When you appear for a job interview, expect that you will be asked to present a SWOT analysis of your capabilities. This means listing out your strengths and weaknesses, what you see as opportunities and what you perceive as threats. It is always beneficial to make an analysis and be prepared for it at the time of the interview. A well made and frank analysis could mean that you have a fair chance of success. If you are sure of your strengths, and relate them to the job on which you are being interviewed, the interview should be a cake walk. A well made analysis of your strengths would allow you to assess whether the job for which you are being considered is really suitable for your strengths.
Know your strengths
If you have knowledge, talents, general behavior, skills that you have learned from others and pleasant personal characteristics, these will make you consistently successful, this can be considered as strength. Evaluate your strengths by truthfully answering some key questions.
There are certain tasks that keep me completely involved and busy when I perform them. Which are these? When performing these tasks are you totally concentrated on the task at hand and immersed on it, or do you sometimes feel distracted and uninterested?
What is your first reaction to the task allotted to you? Do you feel happy that you have been assigned to the task and feel a lot of satisfaction in this?
What are the activities where you can consistently give the best results? What are tasks and activities that you always completed successfully? Does the performance of the task please you?
What are the kinds of activities that you have found very simple to understand and learn quickly? When did you last enjoy the challenge of having to do or learn a new task?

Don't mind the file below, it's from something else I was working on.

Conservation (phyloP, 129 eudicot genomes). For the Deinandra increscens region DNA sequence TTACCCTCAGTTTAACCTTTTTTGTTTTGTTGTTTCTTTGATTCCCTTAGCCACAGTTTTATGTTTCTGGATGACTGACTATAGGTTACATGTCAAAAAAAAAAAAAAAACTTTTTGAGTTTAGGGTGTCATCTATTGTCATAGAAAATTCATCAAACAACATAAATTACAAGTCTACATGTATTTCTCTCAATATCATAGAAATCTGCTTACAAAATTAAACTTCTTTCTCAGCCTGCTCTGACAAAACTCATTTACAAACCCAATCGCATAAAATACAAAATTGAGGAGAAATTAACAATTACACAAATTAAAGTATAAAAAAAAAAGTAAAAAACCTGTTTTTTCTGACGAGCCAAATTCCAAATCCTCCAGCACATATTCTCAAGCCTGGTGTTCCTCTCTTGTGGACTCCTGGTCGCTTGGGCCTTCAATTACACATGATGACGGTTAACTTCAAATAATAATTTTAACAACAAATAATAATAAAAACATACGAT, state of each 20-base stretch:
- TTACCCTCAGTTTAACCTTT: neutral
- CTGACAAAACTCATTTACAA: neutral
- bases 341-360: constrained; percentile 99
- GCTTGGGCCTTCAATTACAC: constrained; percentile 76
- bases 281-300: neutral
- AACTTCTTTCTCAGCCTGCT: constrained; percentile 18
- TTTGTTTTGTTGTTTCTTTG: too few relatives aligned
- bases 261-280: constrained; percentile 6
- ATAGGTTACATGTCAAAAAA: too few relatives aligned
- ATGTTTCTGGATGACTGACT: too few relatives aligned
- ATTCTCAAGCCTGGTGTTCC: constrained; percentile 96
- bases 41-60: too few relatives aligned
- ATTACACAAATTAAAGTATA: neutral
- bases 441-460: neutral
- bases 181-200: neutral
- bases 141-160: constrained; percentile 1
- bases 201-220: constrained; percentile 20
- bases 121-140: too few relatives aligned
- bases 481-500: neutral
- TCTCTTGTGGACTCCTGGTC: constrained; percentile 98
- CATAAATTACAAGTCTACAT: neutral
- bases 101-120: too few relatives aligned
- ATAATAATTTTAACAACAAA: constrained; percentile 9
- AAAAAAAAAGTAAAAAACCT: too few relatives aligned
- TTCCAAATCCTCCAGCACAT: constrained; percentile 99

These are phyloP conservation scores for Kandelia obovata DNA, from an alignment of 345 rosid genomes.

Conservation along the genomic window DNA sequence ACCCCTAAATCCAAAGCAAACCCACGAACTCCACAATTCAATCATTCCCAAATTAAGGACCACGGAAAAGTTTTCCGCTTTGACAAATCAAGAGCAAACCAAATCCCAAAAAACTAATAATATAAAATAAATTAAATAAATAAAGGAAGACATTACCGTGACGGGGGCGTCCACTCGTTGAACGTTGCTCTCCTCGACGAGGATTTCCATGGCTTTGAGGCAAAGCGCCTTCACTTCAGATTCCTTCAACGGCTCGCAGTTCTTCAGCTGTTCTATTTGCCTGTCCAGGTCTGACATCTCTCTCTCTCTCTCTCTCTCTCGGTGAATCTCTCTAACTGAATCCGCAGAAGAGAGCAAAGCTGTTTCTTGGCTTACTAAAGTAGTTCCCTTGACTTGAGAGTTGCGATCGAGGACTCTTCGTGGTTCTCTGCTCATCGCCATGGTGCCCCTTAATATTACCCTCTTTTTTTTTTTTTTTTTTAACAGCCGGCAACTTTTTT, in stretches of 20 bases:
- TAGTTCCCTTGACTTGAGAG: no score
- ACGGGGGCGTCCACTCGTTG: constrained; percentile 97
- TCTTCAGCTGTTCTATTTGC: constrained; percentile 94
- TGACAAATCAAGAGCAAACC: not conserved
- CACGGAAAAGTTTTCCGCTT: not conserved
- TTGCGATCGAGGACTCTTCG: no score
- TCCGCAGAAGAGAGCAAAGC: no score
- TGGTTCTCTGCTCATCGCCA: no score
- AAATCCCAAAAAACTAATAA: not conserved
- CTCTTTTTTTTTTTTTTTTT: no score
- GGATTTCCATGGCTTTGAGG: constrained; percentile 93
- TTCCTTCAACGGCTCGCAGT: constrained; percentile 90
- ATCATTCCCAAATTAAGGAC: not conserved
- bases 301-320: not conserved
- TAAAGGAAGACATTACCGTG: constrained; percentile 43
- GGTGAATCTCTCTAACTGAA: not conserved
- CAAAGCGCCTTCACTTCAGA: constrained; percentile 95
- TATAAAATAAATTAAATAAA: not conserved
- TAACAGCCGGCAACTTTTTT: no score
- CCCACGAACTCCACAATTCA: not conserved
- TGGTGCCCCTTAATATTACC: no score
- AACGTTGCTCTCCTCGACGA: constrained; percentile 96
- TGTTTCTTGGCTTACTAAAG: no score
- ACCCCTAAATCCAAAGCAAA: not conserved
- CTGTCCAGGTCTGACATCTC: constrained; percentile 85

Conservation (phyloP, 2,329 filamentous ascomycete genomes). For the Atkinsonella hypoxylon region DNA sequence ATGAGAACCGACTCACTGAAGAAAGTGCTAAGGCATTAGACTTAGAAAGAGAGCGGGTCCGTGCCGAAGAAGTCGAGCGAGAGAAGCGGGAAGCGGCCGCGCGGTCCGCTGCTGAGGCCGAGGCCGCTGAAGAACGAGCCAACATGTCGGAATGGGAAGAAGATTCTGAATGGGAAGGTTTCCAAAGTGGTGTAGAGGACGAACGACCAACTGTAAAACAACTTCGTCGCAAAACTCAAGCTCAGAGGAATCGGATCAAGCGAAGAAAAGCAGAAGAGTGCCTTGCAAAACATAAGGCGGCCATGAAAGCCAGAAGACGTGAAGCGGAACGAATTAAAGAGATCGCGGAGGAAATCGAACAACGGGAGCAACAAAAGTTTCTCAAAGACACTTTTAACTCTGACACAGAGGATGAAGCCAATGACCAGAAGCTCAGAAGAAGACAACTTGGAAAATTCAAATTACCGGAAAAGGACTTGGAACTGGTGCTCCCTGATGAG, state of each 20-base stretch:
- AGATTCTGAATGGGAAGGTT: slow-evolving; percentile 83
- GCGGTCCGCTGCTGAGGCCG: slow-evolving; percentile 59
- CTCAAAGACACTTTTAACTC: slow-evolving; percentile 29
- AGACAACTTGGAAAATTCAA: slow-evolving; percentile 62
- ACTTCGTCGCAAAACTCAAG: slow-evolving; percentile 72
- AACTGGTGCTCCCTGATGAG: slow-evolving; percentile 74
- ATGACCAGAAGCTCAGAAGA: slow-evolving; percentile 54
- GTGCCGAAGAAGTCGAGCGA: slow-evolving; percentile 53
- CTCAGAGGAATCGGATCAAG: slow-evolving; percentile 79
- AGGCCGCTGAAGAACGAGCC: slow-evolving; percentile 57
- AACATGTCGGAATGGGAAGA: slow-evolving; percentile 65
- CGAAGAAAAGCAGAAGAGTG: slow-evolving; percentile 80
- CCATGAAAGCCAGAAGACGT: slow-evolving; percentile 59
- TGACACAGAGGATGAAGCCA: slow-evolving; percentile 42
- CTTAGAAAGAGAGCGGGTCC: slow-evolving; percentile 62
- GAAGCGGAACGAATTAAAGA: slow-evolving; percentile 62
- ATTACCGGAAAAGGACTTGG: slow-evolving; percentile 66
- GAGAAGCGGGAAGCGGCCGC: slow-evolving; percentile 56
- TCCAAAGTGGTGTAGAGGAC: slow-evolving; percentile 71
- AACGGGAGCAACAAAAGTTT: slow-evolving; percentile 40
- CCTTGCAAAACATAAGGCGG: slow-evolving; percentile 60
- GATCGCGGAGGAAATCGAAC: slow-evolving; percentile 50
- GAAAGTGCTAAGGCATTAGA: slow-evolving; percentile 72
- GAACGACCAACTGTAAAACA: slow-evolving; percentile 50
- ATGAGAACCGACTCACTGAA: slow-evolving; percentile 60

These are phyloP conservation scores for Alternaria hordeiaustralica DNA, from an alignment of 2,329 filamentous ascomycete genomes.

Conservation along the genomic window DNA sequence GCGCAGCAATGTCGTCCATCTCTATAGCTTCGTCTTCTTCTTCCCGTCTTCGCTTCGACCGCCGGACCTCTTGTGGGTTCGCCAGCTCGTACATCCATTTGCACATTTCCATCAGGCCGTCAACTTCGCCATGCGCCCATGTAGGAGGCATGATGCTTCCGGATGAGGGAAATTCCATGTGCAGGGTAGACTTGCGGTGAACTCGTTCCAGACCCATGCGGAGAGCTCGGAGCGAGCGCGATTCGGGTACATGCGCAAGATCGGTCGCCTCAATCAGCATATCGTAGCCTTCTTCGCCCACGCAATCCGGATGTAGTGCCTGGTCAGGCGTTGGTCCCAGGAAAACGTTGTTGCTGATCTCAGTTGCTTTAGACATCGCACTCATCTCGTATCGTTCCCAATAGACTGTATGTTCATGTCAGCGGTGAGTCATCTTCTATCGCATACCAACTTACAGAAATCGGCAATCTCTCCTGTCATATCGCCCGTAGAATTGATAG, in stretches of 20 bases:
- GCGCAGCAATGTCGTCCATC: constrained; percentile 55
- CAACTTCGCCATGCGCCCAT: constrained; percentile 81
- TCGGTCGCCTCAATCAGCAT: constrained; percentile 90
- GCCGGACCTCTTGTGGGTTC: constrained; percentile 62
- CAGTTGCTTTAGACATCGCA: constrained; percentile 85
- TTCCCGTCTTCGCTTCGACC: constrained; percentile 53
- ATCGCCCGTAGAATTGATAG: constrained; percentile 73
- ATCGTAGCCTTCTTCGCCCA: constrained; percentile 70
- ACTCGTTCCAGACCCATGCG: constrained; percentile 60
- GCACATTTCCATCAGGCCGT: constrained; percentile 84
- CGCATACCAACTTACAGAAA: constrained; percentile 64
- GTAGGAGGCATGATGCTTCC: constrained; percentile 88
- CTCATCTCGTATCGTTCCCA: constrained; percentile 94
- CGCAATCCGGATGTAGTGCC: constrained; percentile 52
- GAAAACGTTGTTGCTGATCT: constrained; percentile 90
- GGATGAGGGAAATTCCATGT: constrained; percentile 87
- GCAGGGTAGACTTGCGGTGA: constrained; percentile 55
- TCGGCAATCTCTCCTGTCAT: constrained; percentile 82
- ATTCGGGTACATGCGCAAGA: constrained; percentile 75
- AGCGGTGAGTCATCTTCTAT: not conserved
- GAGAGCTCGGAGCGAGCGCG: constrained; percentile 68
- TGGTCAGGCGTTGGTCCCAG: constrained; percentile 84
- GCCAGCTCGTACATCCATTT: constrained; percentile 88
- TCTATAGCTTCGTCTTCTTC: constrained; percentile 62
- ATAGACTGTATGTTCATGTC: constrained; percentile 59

List all the activities that answers to these questions and be verbose in describing your strengths of being able to schedule an activity, teaching your juniors, developing your staff and delegating work to them and then correctly evaluating the entire activity and analyzing its success for the management.
The job should suit your strengths
Once you have listed out your strengths, analyze whether the present job will relate to your known strengths and practicable. Think of it from your prospective employer’s point of view and whether your strengths would be of use to him. See whether the activities involved in the job can use your strengths profitably and probably add to its value.
And now your weaknesses
As a human you are also prone to errors and have weaknesses. What is it that prevents you from giving your all to an activity? Ask yourself the same questions that elicited your strengths and analyze those activities that you do not feel comfortable about. Is it possible for you to take up these tasks, in spite of your reluctance to improve? This is possible if you plan a schedule to manage and improve on your perceived weakness by practicing it or setting up a support system to eradicate the possibility of failure. See whether any of your strengths can be harnessed to overcome the weakness, and find resources to manage it better. If this point is brought up by your interviewer, let him know the strategies that you have developed in the past to get over your weakness, and the results that accrued from your strategies.
An interviewer will assess from your analysis of strengths and weaknesses whether you are able to take advantage of your strengths and reduce the effects of your weaknesses. Be honest in your answers. Having the guts to face up to a weakness is not a minus point. In fact it will give you more credence to the strengths that can add to your performance in a particular position in the company.